independent contractor taxes
Tom Hallissey No Comments

For the self-employed, calculating taxes is complicated. From wages to side jobs to tips, filing independent contractor taxes requires a thorough understanding of the IRS’ rules and regulations.

What is an Independent Contractor? Do you Qualify as one?

Independent contractors are sole proprietors of a business or a member of a partnership. They may either work full or part-time.

Independent contractors are considered to be self-employed. As a result, they are required to comply with Federal self-employment tax rules.

Independent contractors who make $400 a year or more must pay taxes on their income.

Independent Contractor Taxes for Dummies

Understanding the tax process helps the self-employed receive the largest tax return possible.

What Income is Taxable?

Any income received for work performed throughout the calendar year is taxable. This rule applies to employees and subcontractors, too.

Taxable income includes:

  • Wages
  • Side jobs
  • Cash or check payments
  • Tips
  • Bartering
  • Delayed payments

independent contractor taxes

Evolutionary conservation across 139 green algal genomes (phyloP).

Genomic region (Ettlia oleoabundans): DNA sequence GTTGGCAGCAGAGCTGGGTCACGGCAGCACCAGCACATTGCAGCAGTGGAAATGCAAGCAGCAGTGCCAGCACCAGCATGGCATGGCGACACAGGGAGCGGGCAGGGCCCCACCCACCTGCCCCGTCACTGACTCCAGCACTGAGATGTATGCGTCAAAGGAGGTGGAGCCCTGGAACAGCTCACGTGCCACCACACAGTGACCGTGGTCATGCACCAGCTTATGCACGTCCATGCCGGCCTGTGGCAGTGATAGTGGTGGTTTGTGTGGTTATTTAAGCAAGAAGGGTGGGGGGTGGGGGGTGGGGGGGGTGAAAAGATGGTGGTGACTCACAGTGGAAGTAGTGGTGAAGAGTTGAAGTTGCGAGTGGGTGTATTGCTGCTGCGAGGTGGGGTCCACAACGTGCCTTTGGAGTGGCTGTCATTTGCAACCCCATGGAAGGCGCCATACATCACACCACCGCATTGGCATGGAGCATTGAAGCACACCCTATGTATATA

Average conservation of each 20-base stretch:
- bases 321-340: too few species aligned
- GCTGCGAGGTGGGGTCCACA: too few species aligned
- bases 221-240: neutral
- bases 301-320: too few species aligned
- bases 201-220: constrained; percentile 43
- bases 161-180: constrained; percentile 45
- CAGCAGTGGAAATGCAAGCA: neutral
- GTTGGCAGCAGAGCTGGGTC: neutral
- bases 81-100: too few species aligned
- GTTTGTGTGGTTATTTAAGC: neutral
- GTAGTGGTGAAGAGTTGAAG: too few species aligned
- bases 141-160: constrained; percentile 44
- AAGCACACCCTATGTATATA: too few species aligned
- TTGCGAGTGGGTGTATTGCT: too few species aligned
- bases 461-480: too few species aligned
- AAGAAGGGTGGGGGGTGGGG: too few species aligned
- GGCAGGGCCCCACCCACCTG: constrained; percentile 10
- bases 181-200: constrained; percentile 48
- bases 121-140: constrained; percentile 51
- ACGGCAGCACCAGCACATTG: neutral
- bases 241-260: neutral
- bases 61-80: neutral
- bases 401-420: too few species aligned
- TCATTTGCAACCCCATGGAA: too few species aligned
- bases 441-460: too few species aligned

The Self-Employment Tax

Independent contractors must pay the self-employment tax to compensate the Federal government for not paying Social Security and Medicare taxes all year long.

Common Deductions

1.      Self-Employment

According to the IRS, an independent can “deduct the employer-equivalent portion of your self-employment tax in figuring your adjusted gross income. This deduction only affects your income tax. It does not affect either your net earnings from self-employment or your self-employment tax.”

2.      Transportation

Some transportation costs are tax-deductible for independent contractors, including:

  • Trips between job sites
  • Business-related trips

However, the commute between their home and their job site is not tax-deductible.

3.      The Cost of Doing Business

Business activities that are necessary to sustain your company may also be deducted, such as:

4.      Health Insurance

Independent contractors may deduct the costs of their personal health insurance premiums, if:

  • Their business makes a profit.
  • They were not eligible to enroll in their spouse’s plan or an employer’s health plan.

5.      Wages

Eligible wage deductions for independent contractor taxes include:

  • Salaries
  • Commissions
  • Business

However, this deduction does not apply to the wages independent contractors pay themselves.

While independent contractor taxes can be tricky, tax time is less intimidating for those who thoroughly document their income and expenses all year round.
independent contractor taxes